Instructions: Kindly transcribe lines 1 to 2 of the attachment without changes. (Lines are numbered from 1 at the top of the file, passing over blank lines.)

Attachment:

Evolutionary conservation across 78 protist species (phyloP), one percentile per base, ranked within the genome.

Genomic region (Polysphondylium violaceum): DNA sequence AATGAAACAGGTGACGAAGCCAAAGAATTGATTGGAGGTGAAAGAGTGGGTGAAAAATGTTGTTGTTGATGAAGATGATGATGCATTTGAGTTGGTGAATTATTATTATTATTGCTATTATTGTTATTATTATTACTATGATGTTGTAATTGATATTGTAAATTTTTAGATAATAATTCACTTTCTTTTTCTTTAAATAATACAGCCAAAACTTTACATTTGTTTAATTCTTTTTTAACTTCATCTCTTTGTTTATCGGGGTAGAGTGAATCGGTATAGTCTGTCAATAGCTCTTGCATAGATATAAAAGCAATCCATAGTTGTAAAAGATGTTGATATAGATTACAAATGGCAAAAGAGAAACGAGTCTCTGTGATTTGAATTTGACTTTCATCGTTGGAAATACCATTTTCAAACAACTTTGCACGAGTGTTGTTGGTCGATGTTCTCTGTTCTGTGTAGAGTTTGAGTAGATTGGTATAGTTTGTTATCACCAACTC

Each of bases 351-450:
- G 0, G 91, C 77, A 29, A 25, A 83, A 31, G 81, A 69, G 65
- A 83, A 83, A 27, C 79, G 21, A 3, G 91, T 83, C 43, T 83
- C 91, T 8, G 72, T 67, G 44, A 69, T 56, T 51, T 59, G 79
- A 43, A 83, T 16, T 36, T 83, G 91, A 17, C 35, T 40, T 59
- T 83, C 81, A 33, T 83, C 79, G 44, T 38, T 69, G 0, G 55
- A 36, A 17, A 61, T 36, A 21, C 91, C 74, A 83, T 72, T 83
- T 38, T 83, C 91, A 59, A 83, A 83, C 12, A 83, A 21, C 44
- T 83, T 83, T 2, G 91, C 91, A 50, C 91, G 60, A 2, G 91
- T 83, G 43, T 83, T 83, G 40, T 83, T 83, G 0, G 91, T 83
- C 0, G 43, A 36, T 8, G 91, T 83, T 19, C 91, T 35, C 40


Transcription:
Evolutionary conservation across 78 protist species (phyloP), one percentile per base, ranked within the genome.

Genomic region (Polysphondylium violaceum): DNA sequence AATGAAACAGGTGACGAAGCCAAAGAATTGATTGGAGGTGAAAGAGTGGGTGAAAAATGTTGTTGTTGATGAAGATGATGATGCATTTGAGTTGGTGAATTATTATTATTATTGCTATTATTGTTATTATTATTACTATGATGTTGTAATTGATATTGTAAATTTTTAGATAATAATTCACTTTCTTTTTCTTTAAATAATACAGCCAAAACTTTACATTTGTTTAATTCTTTTTTAACTTCATCTCTTTGTTTATCGGGGTAGAGTGAATCGGTATAGTCTGTCAATAGCTCTTGCATAGATATAAAAGCAATCCATAGTTGTAAAAGATGTTGATATAGATTACAAATGGCAAAAGAGAAACGAGTCTCTGTGATTTGAATTTGACTTTCATCGTTGGAAATACCATTTTCAAACAACTTTGCACGAGTGTTGTTGGTCGATGTTCTCTGTTCTGTGTAGAGTTTGAGTAGATTGGTATAGTTTGTTATCACCAACTC